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Comment: Re: Meh... (Score 1) 175

by Rei (#49757847) Attached to: California Votes To Ban Microbeads

The problem is, sewage treatment systems have a lot of trouble (at present, let's just simply say "can't") filtering them out. They go into the sewage, they will go into the sea.

Setting up filters for particles as small as 1 micron for all sewage going out into the ocean is obviously going to be a massive expensive. Who wants to pay for that so that people can keep sticking bits of plastic in cosmetics?

Seriously, whose bright idea was it to make bits of plastic, bite-size for plankton, looking like fish eggs, whose very design intent is to wash out into the ocean? And no, while they're not harmful to us, they absolutely will be to plankton - if not immediately (how healthy do you think you'd be if you wolfed down an entire meal-sized chunk of plastic?), then with time. Plastics act as chelators for heavy metals and a number of organic poisons, to such a degree that they might even be economical to mine. There's simply no way that this isn't going to have an impact.

And it's so stupid when one can just use soluble crystals (salts, sugars, etc) instead of plastic.

Comment: Re: Meanwhile OS/2 and Xenix existed (Score 1) 207

by Billly Gates (#49756699) Attached to: 25 Years Today - Windows 3.0

Yep

People back then were neophytes amd corporter users.

Corporations cared for just software. Users who were neophytes used what came with work amd found these, machines intimidating and didn't like change.

The 19 80s were about us geeks. The 1990s were the suits and Joe Six packs driving the market

Comment: Re:WSJ is owned by NewsCorp now, right? (Score 1) 173

by khallow (#49756577) Attached to: WSJ Crowdsources Investigation of Hillary Clinton Emails

By only running three or four hours of news every day, they don't have to sensationalize news in-general just to survive, the bulk of their other programming does that for them.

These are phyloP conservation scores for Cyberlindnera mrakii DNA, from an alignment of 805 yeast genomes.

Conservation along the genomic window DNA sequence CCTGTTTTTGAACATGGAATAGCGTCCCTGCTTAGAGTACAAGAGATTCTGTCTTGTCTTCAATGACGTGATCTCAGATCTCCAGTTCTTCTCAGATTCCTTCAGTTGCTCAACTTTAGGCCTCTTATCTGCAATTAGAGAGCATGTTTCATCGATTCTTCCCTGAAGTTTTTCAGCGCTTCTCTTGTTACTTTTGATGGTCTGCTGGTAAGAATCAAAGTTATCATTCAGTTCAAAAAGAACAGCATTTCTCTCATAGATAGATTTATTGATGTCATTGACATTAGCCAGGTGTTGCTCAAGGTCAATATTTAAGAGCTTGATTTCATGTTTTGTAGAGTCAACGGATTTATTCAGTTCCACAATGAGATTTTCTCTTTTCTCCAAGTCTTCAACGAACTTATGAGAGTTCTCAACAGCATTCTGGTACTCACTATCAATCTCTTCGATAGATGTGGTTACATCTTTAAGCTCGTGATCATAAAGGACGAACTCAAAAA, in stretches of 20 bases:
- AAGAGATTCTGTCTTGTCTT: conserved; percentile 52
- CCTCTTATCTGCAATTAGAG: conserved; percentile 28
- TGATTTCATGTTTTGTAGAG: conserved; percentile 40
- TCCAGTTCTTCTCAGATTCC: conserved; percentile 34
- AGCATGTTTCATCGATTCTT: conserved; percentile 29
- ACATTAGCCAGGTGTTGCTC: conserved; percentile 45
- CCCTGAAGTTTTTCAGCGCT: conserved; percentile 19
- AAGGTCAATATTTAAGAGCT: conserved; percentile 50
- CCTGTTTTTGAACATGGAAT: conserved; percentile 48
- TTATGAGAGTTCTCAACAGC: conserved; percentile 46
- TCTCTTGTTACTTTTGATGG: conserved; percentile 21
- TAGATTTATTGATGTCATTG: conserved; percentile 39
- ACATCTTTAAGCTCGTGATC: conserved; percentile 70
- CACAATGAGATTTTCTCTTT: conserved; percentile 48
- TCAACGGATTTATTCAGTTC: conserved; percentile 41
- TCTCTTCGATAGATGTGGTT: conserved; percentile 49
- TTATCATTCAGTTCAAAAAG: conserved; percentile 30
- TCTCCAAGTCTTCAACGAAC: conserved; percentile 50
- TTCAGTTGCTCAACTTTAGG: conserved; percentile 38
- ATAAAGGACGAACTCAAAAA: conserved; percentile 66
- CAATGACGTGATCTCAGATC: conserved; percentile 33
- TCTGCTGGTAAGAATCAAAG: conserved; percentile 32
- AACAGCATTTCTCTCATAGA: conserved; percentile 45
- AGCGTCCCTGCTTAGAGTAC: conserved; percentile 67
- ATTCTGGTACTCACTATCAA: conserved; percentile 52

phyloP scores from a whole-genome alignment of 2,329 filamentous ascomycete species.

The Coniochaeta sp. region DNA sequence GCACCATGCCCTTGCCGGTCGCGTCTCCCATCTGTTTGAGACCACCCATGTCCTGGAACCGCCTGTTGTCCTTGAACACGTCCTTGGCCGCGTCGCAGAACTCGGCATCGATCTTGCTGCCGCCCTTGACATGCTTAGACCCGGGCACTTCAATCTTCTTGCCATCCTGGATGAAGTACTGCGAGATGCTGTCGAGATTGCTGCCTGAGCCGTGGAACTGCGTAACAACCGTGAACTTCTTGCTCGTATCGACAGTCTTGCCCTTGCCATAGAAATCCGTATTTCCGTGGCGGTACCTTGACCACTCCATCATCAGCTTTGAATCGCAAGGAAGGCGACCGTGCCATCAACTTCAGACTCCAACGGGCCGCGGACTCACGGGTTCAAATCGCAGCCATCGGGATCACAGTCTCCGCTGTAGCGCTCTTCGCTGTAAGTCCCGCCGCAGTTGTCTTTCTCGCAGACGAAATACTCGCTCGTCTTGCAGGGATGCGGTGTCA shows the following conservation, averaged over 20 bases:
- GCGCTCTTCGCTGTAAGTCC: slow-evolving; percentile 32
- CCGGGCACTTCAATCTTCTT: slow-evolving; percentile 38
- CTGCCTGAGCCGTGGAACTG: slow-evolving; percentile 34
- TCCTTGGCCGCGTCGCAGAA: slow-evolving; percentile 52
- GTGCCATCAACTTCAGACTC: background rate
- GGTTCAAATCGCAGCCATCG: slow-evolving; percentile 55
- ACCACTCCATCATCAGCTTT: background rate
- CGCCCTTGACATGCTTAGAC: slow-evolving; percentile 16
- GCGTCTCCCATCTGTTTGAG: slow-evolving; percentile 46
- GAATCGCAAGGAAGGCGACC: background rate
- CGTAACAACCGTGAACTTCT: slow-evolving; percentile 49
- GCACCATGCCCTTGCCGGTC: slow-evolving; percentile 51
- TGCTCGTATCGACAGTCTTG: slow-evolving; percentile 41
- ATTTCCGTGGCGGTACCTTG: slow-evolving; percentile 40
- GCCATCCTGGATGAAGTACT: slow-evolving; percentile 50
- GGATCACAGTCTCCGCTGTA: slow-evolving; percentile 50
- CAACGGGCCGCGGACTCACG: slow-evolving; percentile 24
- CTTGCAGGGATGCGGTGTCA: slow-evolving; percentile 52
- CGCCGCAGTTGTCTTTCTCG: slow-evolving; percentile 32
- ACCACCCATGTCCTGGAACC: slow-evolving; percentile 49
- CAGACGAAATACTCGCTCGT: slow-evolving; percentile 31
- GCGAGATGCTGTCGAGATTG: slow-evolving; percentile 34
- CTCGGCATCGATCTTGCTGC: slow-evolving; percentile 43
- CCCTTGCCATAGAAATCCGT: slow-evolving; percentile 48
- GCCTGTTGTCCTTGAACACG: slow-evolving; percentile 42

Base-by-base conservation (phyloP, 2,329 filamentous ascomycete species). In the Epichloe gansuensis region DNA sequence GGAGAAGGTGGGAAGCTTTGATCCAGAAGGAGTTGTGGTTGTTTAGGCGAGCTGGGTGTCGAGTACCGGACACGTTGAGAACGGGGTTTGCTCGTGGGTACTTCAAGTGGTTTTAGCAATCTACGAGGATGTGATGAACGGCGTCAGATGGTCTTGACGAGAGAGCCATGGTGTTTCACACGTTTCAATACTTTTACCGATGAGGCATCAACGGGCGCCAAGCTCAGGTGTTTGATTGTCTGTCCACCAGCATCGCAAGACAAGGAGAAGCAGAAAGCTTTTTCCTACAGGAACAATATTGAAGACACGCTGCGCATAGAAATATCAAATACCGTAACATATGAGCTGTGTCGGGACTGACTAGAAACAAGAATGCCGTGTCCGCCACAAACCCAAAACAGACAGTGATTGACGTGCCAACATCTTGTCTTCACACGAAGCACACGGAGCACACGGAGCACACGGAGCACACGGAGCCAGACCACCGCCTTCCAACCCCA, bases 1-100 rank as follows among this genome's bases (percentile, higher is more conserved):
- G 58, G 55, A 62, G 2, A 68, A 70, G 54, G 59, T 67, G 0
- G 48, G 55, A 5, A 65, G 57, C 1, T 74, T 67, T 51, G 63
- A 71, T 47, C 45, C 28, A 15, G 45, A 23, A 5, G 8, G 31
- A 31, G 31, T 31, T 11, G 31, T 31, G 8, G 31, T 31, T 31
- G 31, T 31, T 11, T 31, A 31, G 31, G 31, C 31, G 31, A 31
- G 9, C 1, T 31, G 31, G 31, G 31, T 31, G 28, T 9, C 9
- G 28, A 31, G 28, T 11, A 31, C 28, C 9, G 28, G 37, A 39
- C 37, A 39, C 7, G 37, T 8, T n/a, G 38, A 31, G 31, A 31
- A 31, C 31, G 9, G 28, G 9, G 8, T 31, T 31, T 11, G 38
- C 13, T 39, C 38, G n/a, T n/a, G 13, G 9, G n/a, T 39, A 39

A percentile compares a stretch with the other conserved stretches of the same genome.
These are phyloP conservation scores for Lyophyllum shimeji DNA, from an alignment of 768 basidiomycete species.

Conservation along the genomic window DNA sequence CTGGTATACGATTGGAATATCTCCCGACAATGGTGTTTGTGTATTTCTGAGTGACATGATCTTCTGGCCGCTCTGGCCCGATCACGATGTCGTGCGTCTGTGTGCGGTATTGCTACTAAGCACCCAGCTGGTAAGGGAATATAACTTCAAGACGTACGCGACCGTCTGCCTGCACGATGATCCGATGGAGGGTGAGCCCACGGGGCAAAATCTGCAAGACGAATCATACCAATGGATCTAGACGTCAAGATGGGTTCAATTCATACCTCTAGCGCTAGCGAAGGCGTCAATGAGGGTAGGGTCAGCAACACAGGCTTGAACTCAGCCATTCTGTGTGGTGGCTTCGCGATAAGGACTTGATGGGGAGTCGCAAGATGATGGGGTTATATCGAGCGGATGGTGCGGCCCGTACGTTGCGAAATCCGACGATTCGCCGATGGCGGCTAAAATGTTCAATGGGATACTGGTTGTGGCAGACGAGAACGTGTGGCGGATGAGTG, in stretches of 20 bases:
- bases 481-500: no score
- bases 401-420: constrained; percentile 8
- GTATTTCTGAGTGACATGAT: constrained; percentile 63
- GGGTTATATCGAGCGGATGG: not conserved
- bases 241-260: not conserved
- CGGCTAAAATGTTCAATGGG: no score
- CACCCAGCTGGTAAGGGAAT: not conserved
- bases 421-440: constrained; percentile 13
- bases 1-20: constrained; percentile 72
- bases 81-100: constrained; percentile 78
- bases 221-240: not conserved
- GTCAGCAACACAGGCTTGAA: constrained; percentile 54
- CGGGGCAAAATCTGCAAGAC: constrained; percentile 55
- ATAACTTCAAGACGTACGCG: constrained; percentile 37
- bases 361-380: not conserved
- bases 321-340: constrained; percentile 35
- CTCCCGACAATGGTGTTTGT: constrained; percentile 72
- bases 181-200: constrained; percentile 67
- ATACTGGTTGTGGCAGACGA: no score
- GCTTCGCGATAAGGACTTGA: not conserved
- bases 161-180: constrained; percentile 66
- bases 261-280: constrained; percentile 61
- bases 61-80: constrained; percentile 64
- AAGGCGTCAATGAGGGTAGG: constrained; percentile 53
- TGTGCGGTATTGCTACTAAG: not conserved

Well, that and their ability to regenerate crime sprees on the fly. I've seen a number of such stations which don't go beyond reading the local crime blotter and cute pet stories.

Comment: Re:Funny but true (Score 1) 147

by Kjella (#49756547) Attached to: Video Games: Gateway To a Programming Career?

Well, we sure didn't get into it to write boring business applications except a few in the dotcom years who quickly moved on when it went bust. As I remember it though, there were many who just wanted to play games and only a few who wanted work with code and I don't think pushing them to play more would have brought them over. Of course you needed the opportunity, but there are a lot of games that are mod-friendly if you're so inclined. I'd sure encourage and test if tweaking a game peeks their interest, but if it doesn't I wouldn't try with more game time.

Comment: Re:wrong (Score 1) 345

by khallow (#49756005) Attached to: What Was the Effect of Rand Paul's 10-Hour "Filibuster"?
Well, I've been READing and UNDERSTANDing you and I have yet to see an actual fact backing your assertion that the tax is regressive. If we actually look at the proposed mechanics of the tax, it's a a flat tax on everything past a certain base amount. That right there makes it slightly progressive. And that's pretty much it.

Comment: Re:Socialist here (Score 1) 345

by khallow (#49755433) Attached to: What Was the Effect of Rand Paul's 10-Hour "Filibuster"?

There's just no way a weak, decentralized govt can stand up against a modern corporation.

Except by taking their stuff or putting people in jail, of course. The thing missing in your argument is the vast power differential between even a "weak, decentralized" government and a corporation.

It just doesn't matter to us if the jackboot in our v necks is public or private, so we'll take our chances with the govt and try to hang onto it..

Sure, it does. A business's power is far easier to break. Just destroy or take their capital or stop buying their stuff, then they stop making a profit. That jackboot goes away when the business can no longer pay for it. For better or worse a small group of people can considerably harm even a large business, if they target it with effective sabotage or high profile bad publicity.

"Don't talk to me about disclaimers! I invented disclaimers!" -- The Censored Hacker

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